“…it was the law of the jungle — the strong would survive while the weak were devoured.” pp 321
The Human Jungle, or literally translated, the Great Wall Jungle, takes readers on an expedition into the murky jungle that is China. Using a jungle as a metaphor, Cho Chongnae illustrates the complex system of human relationships as communist China merges with a capitalist market system.
The Human Jungle is set mainly in Shanghai and follows the stories of numerous characters. While keeping track of the different characters can be confusing at times, the diversity of narratives adds to the richness of the novel. Through his use of characters who are of different nationalities, genders, and social status, Cho masterfully illustrates the complexities within this human jungle.
One of the primary characters is a Korean businessman who has years of experience working in China. Through his character, readers begin to understand the importance of relationships, especially having a “guanxi”—personal relationship with someone of high influence—in order to do business in China. In this jungle, you must either be strong, or you must have connections with the strong in order to survive.
Whether your weakness is lack of a strong guanxi, lack of cultural understanding, or even national animosity towards your ethnic group due to historical events, your weakness will ultimately lead to your downfall. However, in this jungle where the weak are devoured, there are still examples of compassion and self-sacrifice. In the midst of fierce competition, betrayal, and self-preservation, readers will witness those in power helping the weak, and also those who are weak supporting each other through introducing their guanxis, sharing business ventures, and even putting themselves at risk to help their fellow businessmen.
While allowing readers to navigate around the jungle, Cho goes beyond the workings of the business world. This three-part novel not only packs in historical lessons starting from ancient China, but also provides cultural and social lessons of different nationalities. In addition, Cho challenges stereotypes and prejudices that many may have of China. With China rising as a global economic power, Cho illustrates the ways in which Chinese society has been rapidly changing, especially with increased urbanization and the rise of technology.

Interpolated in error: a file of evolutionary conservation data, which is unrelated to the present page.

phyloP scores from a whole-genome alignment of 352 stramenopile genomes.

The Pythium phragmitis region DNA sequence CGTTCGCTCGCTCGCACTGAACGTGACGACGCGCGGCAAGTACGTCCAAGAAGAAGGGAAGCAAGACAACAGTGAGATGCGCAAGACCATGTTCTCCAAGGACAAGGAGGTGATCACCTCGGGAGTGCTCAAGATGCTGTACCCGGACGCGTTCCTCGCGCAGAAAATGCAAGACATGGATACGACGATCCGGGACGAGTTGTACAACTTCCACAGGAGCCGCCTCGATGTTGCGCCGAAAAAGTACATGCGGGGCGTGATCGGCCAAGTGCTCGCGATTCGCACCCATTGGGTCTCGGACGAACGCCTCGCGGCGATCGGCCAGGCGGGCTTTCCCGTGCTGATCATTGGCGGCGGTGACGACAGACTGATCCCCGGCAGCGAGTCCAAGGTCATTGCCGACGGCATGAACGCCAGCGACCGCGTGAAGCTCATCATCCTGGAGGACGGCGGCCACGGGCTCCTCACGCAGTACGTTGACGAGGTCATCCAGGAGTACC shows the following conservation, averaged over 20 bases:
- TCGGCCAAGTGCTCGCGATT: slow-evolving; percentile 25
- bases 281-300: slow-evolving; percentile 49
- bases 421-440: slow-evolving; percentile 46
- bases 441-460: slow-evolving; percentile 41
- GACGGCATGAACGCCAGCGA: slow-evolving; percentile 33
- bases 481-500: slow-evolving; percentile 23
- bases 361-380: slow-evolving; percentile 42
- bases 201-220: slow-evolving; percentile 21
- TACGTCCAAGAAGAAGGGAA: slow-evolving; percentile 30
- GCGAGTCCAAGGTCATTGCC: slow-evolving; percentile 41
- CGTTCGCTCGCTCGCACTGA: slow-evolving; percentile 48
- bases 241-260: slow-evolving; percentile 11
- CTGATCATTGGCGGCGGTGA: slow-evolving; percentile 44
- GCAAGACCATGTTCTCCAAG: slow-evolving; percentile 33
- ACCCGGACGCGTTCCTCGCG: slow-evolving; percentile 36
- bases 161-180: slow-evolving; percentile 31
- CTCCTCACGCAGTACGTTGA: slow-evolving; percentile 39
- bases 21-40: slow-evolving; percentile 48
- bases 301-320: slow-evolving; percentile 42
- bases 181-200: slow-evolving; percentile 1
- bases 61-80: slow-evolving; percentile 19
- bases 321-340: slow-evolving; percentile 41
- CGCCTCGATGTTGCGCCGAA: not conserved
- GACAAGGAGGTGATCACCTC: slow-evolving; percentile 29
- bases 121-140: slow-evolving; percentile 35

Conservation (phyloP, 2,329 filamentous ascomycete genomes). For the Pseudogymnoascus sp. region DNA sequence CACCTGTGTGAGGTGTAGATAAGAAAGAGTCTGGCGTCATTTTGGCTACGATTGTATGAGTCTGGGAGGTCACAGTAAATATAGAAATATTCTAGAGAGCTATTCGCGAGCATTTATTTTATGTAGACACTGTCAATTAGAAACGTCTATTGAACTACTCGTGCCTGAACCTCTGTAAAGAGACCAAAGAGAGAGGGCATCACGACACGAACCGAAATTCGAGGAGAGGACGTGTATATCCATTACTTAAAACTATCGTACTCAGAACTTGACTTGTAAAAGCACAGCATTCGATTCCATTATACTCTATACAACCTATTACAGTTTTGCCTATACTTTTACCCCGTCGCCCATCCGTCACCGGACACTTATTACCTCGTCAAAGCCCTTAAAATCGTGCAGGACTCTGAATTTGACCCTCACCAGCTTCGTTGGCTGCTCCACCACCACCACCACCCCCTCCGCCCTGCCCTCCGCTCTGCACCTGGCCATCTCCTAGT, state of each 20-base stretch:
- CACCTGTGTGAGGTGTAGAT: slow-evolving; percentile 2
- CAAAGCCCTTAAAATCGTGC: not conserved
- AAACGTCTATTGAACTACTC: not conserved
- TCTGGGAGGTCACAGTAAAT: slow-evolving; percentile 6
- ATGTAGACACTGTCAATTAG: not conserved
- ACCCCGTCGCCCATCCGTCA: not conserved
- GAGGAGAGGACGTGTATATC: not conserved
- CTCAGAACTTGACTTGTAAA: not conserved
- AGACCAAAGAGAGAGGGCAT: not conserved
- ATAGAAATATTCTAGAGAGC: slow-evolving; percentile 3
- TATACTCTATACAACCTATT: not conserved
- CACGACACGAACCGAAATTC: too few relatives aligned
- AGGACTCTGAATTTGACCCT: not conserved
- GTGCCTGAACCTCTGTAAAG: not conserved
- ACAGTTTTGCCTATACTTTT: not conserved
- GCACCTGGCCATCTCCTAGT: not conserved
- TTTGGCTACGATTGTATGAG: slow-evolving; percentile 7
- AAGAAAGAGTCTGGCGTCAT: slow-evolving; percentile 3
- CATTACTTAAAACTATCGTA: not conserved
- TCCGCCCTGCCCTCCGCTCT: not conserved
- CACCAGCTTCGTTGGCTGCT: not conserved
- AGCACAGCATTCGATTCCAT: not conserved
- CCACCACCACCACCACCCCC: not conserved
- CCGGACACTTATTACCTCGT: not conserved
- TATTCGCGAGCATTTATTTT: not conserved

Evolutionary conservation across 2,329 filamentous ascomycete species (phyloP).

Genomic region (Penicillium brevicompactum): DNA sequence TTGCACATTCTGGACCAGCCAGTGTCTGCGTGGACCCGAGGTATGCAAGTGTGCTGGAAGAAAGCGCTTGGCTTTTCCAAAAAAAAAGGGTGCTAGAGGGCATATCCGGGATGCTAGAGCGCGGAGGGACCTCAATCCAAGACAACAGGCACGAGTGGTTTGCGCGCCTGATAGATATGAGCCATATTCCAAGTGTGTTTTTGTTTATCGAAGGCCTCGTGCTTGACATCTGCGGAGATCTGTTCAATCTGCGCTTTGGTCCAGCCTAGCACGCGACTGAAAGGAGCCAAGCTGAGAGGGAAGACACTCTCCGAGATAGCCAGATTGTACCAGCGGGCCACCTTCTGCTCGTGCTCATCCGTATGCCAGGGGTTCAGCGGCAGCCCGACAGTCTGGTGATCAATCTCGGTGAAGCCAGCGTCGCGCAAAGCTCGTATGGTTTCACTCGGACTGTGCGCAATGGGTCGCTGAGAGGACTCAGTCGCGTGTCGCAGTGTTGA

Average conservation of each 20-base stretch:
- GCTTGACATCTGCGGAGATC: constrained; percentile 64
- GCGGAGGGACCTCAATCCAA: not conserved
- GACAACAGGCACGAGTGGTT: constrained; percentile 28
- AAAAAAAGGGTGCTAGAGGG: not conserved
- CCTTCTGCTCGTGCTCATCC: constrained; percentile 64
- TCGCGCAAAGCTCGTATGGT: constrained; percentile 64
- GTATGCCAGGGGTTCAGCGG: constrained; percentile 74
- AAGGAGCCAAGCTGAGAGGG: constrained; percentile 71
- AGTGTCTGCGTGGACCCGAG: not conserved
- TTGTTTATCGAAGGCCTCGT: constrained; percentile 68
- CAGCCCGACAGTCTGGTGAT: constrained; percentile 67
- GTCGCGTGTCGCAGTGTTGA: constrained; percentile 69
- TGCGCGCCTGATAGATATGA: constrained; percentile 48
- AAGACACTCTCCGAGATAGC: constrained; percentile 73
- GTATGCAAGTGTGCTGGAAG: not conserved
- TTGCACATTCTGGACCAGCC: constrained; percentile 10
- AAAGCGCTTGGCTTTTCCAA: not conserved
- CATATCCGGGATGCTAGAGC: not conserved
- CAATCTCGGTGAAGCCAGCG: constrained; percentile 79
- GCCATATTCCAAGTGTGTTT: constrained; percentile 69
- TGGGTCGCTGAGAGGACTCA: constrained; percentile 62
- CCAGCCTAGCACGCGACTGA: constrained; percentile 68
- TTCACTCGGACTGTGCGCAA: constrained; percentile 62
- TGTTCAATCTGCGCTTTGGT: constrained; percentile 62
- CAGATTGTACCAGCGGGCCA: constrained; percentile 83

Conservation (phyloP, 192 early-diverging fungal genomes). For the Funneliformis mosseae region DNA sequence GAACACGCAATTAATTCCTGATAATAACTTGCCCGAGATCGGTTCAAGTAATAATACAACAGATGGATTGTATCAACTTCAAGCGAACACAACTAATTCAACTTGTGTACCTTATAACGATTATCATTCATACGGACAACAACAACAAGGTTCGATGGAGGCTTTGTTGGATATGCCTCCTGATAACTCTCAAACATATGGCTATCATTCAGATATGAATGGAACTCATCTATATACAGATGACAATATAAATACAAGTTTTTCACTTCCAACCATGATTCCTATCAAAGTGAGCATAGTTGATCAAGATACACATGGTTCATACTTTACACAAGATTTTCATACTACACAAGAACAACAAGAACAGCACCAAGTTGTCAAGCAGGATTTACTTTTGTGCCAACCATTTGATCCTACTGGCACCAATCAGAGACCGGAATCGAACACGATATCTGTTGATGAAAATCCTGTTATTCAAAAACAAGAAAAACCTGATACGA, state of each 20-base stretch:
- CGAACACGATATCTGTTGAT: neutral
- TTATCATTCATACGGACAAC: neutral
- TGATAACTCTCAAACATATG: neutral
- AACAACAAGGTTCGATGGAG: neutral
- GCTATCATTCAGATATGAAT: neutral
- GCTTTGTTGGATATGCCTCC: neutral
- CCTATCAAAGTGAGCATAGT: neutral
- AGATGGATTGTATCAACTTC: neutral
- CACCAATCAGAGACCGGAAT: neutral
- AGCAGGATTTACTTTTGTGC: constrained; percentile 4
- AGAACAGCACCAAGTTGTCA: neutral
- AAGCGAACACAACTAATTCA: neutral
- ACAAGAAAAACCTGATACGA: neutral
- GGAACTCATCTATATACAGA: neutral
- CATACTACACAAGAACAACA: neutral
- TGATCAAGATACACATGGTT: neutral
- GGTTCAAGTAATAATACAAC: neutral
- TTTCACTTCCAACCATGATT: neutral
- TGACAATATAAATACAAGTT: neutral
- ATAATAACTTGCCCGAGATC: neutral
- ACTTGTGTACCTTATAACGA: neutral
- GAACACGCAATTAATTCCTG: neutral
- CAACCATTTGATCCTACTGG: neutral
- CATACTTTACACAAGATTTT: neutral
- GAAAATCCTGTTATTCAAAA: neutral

Through his characters, Cho allows readers to witness many of the positive changes that have been brought with economic growth. However, juxtaposed with these changes is the underbelly to China’s rise in economic power. Under the glamour of wealth, the backbone of China’s economy is the millions of poor workers who remain vastly invisible in society. These low-wage migrant workers and ghost children—those who have no documentation of their existence as a consequence of the One Child Policy—are the ones who have allowed China to so quickly rise in global economic power and continue to stay in power.
Ultimately, The Human Jungle, translated by Bruce and Ju Chan Fulton and published by Chin Music Press, is a novel rich with history, cultural lessons, complex human relationships, and even a hint of romance. The novel encourages readers to view China in a new lens and allows readers to witness the changes that have been brought with China’s rise in global power. Through his use of multiple narratives, Cho allows readers to fully explore the murkiness and witness the complexities of the grand, Great Wall, Chinese jungle.